Navy SEALS are known for their courage in training and combat.
So when Missouri's governor-elect, Eric Greitens, gives his inaugural address, I'll be listening to hear how he demonstrates that courage in governmental leadership.
Does he directly address the major, but politically dangerous problems facing this state? Or, does he give an inaugural speech I've heard so often filled with lofty rhetoric, but devoid of dangerous details?
Only twice can I remember an incoming governor demonstrating courage in an inaugural address.
Mel Carnahan took up the challenge by echoing his campaign focus on education that included the politically dangerous idea of raising taxes for schools.
Bob Holden embraced the challenge when he spoke in his inaugural address about the need for a consensus for highway funding in words that clearly implied higher taxes.
Carnahan succeeded. He won passage of his education tax -- and without the political safety net of his campaign pledge for voter approval.
Holden failed. His inaugural speech calling for a solution to Missouri's transportation problems went nowhere.
Unlike Carnahan, Holden faced a Republican legislative majority that had no interest in expanding government spending.
Holden compounded the problem by calling for a major tax increase to increase spending for other government programs. That move ruined any chance of building a political consensus with conservative lawmakers for highway funding increases.
Years later after those inaugural addresses, it seems to me that Greitens faces the same challenges for solutions that require the courage demonstrated by Holden and Carnahan.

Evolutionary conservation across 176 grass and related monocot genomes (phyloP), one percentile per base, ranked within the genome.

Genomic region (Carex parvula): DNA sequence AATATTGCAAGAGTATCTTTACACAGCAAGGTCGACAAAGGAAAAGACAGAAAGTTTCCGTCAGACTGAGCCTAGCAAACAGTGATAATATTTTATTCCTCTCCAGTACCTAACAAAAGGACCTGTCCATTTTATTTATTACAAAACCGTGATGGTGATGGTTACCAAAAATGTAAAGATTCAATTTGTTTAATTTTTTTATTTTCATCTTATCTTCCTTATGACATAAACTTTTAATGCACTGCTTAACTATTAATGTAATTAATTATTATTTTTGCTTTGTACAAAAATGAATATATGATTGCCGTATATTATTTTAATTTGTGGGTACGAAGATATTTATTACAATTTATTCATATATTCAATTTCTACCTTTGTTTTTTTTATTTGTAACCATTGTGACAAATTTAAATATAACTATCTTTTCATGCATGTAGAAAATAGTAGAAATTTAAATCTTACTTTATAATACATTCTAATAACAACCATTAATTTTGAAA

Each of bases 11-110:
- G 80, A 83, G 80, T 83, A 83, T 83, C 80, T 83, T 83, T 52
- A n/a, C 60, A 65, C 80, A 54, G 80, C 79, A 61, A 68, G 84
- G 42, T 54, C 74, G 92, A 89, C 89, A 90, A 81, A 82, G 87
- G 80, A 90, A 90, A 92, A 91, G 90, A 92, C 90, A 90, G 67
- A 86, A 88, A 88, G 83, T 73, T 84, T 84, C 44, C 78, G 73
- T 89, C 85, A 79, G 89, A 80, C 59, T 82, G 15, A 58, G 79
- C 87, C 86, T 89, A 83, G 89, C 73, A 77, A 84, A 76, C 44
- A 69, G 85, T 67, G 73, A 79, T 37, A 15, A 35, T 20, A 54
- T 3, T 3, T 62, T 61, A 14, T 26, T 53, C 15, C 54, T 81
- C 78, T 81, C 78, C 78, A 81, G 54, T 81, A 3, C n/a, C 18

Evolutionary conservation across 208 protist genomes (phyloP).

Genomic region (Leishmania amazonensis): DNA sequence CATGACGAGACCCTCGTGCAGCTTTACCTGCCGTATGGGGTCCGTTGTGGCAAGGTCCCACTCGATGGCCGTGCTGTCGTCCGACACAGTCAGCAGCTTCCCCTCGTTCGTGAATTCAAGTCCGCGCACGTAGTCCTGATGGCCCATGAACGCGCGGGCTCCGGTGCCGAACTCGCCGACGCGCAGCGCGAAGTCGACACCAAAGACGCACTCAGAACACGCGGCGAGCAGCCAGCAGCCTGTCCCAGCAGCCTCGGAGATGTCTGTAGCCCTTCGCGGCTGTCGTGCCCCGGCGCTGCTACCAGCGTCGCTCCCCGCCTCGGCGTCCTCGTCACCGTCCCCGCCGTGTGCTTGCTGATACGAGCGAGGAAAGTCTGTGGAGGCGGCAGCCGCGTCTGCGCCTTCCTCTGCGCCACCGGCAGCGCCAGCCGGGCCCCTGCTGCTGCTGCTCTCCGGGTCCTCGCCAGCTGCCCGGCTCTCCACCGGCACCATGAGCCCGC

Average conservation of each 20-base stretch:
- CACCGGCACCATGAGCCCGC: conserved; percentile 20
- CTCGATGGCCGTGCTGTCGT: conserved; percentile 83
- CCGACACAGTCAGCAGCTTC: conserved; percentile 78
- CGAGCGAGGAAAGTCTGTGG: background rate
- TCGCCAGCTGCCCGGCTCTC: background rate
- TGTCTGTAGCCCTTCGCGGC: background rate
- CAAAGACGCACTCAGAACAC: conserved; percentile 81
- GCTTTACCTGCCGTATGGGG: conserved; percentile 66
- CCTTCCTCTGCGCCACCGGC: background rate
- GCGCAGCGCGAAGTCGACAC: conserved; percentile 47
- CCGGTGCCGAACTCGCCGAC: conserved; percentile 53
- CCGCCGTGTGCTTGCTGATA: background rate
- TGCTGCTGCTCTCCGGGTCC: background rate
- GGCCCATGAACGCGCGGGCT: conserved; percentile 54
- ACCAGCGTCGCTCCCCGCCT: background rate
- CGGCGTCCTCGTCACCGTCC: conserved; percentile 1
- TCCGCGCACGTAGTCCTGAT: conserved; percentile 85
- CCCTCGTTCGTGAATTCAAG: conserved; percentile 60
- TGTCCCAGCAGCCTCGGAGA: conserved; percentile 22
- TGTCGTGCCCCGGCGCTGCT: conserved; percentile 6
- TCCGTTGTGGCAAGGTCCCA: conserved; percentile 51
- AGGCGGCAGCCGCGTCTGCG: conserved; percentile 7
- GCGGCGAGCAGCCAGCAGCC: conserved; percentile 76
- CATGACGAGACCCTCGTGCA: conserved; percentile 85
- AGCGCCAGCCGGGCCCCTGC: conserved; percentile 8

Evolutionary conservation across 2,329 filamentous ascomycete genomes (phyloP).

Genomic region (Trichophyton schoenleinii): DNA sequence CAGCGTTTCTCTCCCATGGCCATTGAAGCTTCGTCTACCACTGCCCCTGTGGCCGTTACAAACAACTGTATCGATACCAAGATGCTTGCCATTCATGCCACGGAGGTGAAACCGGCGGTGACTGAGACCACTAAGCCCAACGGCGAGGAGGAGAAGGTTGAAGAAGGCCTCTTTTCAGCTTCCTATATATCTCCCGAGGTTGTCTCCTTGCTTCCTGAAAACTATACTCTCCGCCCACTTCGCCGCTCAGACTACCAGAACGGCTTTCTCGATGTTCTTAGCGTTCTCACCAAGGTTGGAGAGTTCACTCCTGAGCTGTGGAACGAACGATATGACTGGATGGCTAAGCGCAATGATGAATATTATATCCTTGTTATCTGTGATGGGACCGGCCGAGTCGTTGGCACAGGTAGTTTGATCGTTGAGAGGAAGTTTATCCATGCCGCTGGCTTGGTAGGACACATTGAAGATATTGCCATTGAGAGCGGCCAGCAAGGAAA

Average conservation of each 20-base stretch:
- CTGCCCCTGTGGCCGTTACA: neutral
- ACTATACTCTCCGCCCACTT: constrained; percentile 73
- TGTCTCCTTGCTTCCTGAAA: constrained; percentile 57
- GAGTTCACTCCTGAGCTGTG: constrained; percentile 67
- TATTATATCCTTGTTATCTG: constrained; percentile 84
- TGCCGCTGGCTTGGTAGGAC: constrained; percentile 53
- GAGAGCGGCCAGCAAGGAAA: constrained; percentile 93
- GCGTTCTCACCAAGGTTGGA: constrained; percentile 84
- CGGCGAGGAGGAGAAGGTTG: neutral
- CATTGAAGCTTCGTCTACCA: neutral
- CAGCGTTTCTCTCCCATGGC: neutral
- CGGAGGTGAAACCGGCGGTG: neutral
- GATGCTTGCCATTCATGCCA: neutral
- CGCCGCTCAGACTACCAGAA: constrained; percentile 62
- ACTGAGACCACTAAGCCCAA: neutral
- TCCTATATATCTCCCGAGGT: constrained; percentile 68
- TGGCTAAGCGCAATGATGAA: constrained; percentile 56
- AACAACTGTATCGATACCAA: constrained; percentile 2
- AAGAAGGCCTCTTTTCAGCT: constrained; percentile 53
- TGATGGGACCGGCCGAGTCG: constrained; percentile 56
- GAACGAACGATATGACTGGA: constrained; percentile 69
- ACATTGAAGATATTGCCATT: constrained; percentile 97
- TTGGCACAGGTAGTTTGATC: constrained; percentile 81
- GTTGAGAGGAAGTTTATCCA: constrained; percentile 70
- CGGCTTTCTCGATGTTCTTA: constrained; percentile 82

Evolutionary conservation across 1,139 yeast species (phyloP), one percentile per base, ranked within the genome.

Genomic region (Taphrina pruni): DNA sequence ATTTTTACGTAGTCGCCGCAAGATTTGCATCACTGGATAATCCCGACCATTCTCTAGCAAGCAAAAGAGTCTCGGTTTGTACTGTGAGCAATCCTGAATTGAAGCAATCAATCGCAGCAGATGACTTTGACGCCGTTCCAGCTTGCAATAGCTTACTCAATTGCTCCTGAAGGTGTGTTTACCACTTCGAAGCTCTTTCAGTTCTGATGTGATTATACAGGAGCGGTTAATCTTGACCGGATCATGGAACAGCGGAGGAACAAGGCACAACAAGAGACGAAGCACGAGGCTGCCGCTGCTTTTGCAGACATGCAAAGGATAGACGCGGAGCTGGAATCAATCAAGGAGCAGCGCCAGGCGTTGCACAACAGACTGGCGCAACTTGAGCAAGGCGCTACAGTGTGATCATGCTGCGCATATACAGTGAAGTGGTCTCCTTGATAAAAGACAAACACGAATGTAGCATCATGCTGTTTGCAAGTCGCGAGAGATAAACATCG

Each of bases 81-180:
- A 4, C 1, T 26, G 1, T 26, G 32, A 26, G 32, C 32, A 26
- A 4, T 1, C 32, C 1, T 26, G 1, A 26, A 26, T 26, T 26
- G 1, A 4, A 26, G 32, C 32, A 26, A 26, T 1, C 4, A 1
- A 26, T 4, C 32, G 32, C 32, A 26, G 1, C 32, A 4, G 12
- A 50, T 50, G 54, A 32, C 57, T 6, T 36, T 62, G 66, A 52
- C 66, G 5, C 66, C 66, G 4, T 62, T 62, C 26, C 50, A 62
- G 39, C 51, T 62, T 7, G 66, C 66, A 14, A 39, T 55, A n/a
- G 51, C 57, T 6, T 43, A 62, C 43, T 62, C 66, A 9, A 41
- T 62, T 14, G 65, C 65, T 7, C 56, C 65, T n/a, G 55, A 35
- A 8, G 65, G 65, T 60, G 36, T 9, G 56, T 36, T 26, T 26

The transportation problems raised by Holden have grown much worse over the years to the point that the Transportation Department now acknowledges it lacks funds to fully maintain the state's highway system.
So far, the solutions are politically dangerous -- raise the motor fuel tax that voters might rebel against, implement toll roads that voters rejected years ago or turn over minor state roads to counties that likely would raise a fire storm of opposition from local officials.
The failure of the legislature to meet its goals to assure equitable funding for public school children has gotten worse since Carnahan's campaign for an education tax increase.
In fact, the last legislative session effectively gave up and repealed its legal funding goal designed to eliminate spending disparities between kids in rich school districts versus lower-income districts.
Higher taxes, reduced educational expectations, consolidating more than 500 school districts or diverting public funds into private education are among the ideas that have been proposed. All carry political risks.
Education-funding problems are part of a much larger issue raised by recent tax cuts that could further restrict state government's ability to fully fund other basic government services.
The initial actions of the Greitens' team since his election have not displayed governmental courage to address the details of those issues.
The governor-elect has not held an open news conference to talk about his plans.
According to the St. Louis Post-Dispatch, he's imposed a gag order on his transition staff from talking about their plans.
According to the Kansas City Star, he did not respond to "numerous requests" for comment on school funding.
In Greitens' defense, it may be than an inaugural address is not the time for boring governmental details, whether politically dangerous or not.
Instead, maybe it is just a time to celebrate electoral victory and talk in generalities that can inspire both citizens and legislators.
After all, a few weeks later, the new governor will present his agenda to the legislature in the formal State of the State address.
Yet, in recent years governors have turned even that speech into political theater rather than a detailed policy discourse.
From a serious daytime talk to legislators, it's morphed into an evening, live state-produced TV event of a well-rehearsed speech.
That's another opportunity for courage. Will Greitens forgo the opportunity for self-serving, prime-time, political theater to return the State of the State address into a substantive policy presentation for a legislative audience?
I'll be waiting to see the courage of a SEAL.
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